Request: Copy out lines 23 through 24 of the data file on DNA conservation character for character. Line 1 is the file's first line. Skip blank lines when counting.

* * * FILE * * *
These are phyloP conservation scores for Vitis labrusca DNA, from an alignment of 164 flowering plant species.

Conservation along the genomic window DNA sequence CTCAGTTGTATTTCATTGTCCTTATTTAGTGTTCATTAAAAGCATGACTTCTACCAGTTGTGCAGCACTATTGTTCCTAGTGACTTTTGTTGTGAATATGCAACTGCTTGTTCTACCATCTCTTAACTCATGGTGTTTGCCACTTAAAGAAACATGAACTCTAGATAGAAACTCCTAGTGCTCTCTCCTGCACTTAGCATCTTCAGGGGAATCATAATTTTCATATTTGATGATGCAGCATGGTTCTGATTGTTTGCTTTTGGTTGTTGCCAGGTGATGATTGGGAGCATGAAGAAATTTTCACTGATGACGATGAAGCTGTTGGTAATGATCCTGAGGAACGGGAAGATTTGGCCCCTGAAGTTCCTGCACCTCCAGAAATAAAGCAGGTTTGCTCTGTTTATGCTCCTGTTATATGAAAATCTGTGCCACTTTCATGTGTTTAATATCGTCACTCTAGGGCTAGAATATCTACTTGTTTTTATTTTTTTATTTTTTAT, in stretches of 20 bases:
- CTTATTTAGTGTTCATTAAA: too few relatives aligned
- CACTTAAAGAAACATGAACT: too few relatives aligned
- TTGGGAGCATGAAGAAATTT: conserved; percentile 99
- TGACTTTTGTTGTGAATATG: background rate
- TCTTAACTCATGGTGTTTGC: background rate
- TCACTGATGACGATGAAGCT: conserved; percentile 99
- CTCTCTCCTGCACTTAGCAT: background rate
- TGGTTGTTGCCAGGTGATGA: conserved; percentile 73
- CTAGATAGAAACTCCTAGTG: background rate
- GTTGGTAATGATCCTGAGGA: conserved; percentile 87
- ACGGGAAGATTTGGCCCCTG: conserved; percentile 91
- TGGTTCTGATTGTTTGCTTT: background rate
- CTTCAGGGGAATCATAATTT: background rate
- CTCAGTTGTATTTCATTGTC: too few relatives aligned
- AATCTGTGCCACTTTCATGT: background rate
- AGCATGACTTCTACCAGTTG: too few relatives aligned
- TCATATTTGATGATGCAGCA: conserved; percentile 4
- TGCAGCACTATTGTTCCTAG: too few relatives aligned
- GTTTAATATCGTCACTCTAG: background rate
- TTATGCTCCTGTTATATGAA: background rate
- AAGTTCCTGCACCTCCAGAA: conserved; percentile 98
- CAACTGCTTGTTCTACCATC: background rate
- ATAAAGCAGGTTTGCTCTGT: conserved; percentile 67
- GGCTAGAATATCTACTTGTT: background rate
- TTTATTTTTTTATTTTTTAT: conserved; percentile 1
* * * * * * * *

- AAGTTCCTGCACCTCCAGAA: conserved; percentile 98
- CAACTGCTTGTTCTACCATC: background rate